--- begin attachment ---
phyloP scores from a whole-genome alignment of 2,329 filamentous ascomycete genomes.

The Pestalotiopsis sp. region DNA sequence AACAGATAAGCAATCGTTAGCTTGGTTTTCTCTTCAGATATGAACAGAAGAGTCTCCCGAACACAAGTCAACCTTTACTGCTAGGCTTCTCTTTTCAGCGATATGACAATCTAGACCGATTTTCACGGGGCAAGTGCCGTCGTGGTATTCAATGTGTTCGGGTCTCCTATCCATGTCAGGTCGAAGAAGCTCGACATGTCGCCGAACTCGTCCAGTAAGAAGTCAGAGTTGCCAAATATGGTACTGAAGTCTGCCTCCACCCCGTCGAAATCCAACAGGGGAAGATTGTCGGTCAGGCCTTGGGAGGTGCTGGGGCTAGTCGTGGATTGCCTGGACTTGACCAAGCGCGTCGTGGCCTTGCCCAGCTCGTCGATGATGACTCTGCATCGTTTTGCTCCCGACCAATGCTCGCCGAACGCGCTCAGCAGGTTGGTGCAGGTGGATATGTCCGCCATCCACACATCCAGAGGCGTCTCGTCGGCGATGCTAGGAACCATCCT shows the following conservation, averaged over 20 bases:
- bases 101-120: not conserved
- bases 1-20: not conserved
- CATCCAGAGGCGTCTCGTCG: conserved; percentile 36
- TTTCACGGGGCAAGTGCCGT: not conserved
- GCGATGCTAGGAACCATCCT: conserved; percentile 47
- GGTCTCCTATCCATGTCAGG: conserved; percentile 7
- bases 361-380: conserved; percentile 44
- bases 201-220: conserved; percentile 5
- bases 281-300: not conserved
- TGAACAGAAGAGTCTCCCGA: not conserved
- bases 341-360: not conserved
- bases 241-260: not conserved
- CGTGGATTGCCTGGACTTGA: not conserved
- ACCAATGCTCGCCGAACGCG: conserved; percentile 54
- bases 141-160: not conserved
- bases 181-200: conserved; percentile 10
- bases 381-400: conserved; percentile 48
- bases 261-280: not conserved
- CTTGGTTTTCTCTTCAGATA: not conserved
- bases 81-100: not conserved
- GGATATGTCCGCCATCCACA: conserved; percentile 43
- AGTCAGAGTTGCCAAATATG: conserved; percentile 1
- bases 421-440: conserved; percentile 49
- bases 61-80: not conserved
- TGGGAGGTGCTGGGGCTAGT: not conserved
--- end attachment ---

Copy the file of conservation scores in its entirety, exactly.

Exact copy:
phyloP scores from a whole-genome alignment of 2,329 filamentous ascomycete genomes.

The Pestalotiopsis sp. region DNA sequence AACAGATAAGCAATCGTTAGCTTGGTTTTCTCTTCAGATATGAACAGAAGAGTCTCCCGAACACAAGTCAACCTTTACTGCTAGGCTTCTCTTTTCAGCGATATGACAATCTAGACCGATTTTCACGGGGCAAGTGCCGTCGTGGTATTCAATGTGTTCGGGTCTCCTATCCATGTCAGGTCGAAGAAGCTCGACATGTCGCCGAACTCGTCCAGTAAGAAGTCAGAGTTGCCAAATATGGTACTGAAGTCTGCCTCCACCCCGTCGAAATCCAACAGGGGAAGATTGTCGGTCAGGCCTTGGGAGGTGCTGGGGCTAGTCGTGGATTGCCTGGACTTGACCAAGCGCGTCGTGGCCTTGCCCAGCTCGTCGATGATGACTCTGCATCGTTTTGCTCCCGACCAATGCTCGCCGAACGCGCTCAGCAGGTTGGTGCAGGTGGATATGTCCGCCATCCACACATCCAGAGGCGTCTCGTCGGCGATGCTAGGAACCATCCT shows the following conservation, averaged over 20 bases:
- bases 101-120: not conserved
- bases 1-20: not conserved
- CATCCAGAGGCGTCTCGTCG: conserved; percentile 36
- TTTCACGGGGCAAGTGCCGT: not conserved
- GCGATGCTAGGAACCATCCT: conserved; percentile 47
- GGTCTCCTATCCATGTCAGG: conserved; percentile 7
- bases 361-380: conserved; percentile 44
- bases 201-220: conserved; percentile 5
- bases 281-300: not conserved
- TGAACAGAAGAGTCTCCCGA: not conserved
- bases 341-360: not conserved
- bases 241-260: not conserved
- CGTGGATTGCCTGGACTTGA: not conserved
- ACCAATGCTCGCCGAACGCG: conserved; percentile 54
- bases 141-160: not conserved
- bases 181-200: conserved; percentile 10
- bases 381-400: conserved; percentile 48
- bases 261-280: not conserved
- CTTGGTTTTCTCTTCAGATA: not conserved
- bases 81-100: not conserved
- GGATATGTCCGCCATCCACA: conserved; percentile 43
- AGTCAGAGTTGCCAAATATG: conserved; percentile 1
- bases 421-440: conserved; percentile 49
- bases 61-80: not conserved
- TGGGAGGTGCTGGGGCTAGT: not conserved